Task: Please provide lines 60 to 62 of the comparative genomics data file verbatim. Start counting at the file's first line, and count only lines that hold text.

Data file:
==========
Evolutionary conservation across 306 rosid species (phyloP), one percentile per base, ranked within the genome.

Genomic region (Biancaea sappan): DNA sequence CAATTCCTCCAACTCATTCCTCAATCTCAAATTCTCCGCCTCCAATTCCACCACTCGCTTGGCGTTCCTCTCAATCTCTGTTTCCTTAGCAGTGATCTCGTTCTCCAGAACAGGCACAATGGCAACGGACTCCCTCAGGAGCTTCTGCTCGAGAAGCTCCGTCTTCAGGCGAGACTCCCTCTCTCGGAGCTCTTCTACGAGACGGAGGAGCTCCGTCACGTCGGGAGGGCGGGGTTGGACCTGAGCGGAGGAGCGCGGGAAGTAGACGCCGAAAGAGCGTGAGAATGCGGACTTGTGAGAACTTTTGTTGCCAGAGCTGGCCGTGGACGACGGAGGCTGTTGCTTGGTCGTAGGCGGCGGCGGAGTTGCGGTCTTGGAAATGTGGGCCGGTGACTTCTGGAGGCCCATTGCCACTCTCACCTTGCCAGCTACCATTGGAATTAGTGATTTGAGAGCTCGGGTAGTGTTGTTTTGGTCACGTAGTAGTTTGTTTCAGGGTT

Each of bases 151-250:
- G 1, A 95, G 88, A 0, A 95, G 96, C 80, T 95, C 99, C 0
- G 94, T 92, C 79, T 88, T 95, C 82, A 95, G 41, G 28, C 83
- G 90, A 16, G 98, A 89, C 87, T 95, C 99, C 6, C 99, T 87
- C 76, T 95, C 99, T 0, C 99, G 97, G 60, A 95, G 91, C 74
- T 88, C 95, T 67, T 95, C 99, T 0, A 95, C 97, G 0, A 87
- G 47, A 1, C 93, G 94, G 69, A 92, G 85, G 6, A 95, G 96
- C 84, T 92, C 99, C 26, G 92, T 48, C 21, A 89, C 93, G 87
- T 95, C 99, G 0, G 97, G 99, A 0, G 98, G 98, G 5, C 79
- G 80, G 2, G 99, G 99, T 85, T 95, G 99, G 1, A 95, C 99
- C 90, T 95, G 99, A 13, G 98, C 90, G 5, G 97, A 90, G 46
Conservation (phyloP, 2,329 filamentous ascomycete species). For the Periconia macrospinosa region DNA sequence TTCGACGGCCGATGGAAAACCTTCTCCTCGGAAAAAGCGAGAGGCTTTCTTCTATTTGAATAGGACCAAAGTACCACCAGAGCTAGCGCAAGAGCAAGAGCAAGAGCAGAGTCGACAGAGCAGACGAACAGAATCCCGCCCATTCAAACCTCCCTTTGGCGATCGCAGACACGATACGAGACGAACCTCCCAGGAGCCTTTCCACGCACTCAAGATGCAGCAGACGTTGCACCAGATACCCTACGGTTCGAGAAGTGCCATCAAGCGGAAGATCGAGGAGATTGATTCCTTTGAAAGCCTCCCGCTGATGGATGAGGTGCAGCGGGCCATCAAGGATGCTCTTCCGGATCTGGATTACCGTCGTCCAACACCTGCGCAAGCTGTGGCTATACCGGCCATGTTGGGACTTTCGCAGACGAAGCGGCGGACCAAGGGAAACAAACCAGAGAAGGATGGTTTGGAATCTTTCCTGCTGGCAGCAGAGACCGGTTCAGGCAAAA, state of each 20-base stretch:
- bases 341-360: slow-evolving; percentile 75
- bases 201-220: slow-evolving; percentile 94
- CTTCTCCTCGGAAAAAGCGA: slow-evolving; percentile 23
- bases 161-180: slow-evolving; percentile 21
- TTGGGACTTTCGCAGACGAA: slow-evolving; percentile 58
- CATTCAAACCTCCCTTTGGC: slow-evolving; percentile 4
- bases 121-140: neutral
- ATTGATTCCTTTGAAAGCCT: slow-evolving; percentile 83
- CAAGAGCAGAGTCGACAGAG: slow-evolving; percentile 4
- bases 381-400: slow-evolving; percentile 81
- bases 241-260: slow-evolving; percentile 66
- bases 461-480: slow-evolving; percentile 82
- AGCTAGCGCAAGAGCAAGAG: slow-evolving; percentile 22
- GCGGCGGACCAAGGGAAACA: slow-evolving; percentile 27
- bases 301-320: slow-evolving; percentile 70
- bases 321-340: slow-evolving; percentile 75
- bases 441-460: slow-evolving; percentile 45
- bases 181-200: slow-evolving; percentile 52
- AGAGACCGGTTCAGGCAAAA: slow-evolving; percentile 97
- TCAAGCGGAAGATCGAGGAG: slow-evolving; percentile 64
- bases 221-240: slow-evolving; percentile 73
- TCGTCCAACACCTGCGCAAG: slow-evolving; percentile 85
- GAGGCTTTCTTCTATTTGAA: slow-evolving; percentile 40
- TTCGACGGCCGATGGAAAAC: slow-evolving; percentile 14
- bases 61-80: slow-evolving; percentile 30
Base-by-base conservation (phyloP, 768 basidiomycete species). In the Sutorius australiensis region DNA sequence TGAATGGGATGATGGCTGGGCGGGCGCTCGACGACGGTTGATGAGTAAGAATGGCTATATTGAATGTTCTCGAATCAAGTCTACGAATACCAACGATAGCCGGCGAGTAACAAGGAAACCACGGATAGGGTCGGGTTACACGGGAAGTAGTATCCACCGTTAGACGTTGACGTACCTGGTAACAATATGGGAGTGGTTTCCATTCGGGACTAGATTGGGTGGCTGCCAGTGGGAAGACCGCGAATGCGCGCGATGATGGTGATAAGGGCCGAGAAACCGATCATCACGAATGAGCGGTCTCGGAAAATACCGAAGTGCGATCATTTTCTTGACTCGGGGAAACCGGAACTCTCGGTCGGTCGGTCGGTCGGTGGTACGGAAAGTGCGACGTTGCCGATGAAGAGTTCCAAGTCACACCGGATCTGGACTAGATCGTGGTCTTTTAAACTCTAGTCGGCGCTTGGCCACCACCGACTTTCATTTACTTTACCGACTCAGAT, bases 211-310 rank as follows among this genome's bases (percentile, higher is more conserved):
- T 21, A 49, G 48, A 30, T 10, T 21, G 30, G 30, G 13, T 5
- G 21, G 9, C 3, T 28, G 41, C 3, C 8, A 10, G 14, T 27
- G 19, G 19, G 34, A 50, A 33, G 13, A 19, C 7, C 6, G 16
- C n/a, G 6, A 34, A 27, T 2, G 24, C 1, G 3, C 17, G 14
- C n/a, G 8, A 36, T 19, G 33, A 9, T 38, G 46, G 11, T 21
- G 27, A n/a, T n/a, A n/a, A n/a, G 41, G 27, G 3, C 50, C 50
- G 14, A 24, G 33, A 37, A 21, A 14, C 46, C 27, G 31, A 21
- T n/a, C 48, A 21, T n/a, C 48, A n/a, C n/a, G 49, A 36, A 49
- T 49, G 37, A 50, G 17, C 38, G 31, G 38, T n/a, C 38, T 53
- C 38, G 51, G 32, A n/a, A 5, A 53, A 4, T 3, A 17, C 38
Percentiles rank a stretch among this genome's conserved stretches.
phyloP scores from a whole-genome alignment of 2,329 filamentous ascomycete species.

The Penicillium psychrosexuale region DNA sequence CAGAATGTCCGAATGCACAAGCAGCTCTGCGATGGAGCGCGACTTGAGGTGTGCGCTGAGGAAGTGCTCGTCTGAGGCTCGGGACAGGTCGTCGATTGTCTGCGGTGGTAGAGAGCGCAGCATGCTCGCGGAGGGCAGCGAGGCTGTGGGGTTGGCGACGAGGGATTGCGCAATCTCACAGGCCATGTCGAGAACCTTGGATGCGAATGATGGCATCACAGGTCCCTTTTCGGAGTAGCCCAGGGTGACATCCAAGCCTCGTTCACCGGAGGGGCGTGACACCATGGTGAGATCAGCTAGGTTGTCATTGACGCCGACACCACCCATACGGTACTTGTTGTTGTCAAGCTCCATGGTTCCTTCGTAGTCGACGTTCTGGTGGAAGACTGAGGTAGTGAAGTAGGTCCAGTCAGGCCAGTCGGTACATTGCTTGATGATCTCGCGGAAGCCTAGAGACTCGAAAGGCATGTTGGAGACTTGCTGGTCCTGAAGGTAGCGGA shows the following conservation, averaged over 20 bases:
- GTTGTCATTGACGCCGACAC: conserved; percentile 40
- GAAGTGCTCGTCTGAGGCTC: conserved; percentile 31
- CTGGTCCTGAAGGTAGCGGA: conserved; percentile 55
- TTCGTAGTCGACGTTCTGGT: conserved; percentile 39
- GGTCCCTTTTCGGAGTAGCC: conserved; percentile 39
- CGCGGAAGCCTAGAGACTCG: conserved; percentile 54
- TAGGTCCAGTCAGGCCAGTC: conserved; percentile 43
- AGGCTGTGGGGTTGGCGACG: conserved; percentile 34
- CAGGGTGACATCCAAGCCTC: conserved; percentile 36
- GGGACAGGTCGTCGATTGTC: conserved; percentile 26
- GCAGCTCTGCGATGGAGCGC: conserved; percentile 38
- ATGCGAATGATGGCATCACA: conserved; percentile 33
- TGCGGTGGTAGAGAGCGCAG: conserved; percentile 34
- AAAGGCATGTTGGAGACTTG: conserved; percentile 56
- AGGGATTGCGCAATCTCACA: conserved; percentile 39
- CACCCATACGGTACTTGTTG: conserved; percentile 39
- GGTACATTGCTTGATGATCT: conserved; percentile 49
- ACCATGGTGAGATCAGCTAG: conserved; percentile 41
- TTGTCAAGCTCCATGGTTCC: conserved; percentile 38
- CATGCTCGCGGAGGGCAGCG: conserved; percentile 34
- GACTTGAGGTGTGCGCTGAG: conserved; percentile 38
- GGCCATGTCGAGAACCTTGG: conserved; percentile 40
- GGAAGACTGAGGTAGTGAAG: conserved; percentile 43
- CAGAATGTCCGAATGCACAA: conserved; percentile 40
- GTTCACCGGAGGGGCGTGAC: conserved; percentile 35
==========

- TAGGTCCAGTCAGGCCAGTC: conserved; percentile 43
- AGGCTGTGGGGTTGGCGACG: conserved; percentile 34
- CAGGGTGACATCCAAGCCTC: conserved; percentile 36